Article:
A deal has been struck between the Scottish Executive and the country's largest public transport body.
Glasgow Central, the hub for SPT's west of Scotland services
Transport Minister Tavish Scott had threatened to strip the Strathclyde Passenger Transport Executive (SPT) of its rail powers.
He asked SPT to accept a reduced role in managing and monitoring train services in the west of Scotland - or face losing all influence.
But he backed off from the threat after 90 minutes of talks on Tuesday.
He welcomed the agreement which had been reached, saying: "We have been able to provide additional reassurances sought for staff, which we were always committed to achieving."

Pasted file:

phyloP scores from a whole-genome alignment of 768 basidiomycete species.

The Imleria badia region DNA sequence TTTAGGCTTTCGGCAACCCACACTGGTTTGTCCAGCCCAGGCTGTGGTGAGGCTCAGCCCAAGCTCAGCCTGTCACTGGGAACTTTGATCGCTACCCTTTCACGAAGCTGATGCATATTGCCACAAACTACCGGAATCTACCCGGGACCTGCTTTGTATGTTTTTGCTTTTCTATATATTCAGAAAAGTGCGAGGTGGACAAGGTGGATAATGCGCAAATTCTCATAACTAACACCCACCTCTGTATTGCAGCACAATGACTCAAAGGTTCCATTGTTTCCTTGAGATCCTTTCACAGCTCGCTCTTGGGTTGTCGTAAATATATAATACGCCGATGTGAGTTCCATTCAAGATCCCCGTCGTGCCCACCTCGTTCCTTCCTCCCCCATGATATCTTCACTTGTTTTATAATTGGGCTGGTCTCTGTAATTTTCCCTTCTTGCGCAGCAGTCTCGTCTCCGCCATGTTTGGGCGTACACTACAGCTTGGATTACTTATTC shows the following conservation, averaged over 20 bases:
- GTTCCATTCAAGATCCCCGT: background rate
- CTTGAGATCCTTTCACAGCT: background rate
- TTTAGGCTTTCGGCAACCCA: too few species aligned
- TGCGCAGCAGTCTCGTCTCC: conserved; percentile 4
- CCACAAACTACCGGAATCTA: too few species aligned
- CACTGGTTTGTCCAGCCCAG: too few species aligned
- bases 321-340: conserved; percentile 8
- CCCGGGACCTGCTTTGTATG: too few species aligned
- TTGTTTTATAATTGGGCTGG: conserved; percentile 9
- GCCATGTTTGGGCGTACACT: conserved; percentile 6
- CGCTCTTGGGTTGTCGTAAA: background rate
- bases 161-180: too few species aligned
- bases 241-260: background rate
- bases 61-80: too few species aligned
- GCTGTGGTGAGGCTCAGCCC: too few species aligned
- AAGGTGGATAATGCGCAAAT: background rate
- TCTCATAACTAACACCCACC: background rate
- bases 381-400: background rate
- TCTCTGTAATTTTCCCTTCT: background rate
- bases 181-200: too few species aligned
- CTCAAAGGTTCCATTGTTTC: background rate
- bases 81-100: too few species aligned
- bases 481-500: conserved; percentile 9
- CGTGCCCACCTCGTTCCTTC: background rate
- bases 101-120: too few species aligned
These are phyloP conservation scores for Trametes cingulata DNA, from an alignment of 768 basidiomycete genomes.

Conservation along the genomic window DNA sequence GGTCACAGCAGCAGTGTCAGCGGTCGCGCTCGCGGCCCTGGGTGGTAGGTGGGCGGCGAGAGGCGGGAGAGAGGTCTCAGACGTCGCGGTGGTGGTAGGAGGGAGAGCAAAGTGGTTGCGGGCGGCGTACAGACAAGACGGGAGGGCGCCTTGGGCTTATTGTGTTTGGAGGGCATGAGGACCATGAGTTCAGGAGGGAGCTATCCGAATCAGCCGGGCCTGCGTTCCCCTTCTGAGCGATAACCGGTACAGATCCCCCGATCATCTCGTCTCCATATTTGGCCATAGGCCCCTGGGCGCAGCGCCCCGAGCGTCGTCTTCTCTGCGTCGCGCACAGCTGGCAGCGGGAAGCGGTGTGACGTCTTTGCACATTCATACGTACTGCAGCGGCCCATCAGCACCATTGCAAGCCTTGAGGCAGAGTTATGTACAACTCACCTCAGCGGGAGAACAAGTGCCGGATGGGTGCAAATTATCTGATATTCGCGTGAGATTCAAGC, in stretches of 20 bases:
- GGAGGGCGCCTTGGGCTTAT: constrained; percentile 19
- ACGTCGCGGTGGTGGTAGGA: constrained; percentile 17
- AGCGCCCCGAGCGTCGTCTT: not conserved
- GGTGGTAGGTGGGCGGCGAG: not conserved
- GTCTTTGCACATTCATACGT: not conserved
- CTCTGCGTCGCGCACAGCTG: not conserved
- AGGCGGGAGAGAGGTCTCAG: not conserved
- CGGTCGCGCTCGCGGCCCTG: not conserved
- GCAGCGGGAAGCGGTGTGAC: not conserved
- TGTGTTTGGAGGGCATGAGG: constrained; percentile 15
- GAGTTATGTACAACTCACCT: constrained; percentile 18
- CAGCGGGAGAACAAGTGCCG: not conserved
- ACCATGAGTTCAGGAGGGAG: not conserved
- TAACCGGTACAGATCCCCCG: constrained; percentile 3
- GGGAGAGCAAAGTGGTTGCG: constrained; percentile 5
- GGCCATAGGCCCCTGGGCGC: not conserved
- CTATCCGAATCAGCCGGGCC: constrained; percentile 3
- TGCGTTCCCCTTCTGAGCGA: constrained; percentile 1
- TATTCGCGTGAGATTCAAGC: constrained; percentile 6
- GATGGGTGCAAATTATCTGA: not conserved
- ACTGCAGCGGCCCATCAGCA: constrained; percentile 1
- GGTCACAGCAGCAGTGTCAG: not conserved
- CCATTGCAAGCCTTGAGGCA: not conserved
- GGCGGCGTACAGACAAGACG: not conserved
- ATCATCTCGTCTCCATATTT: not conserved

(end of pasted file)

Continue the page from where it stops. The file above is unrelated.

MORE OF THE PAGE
SPT's chairman, Alistair Watson, said one of the main obstacles had been cleared at the meeting.
The hurdle had centred on the continued role of SPT in developing, monitoring and managing the rail network in the west of Scotland.
Mr Watson said the agreement was "a huge boost of confidence" for SPT.
The meeting came after correspondence was leaked in which Mr Scott threatened to take away SPT's remaining rail powers unless it accepted a limited role being offered by the executive.
Mr Watson in turn accused the minister of flouting the "will of parliament" and said he was taking legal advice.
New Scottish Conservative Party leader Annabel Goldie said the exchange revealed "staggering arrogance" by Mr Scott in suggesting he knew better than SPT how to run trains.
The Scottish National Party's transport spokesman Fergus Ewing said: "The real problem is that no-one knows who is really in charge of delivering the major rail projects in Scotland.
"Instead of clarity we have the usual muddle. Scotland's urgently-needed transport links are clogged up in a quagmire of quangos."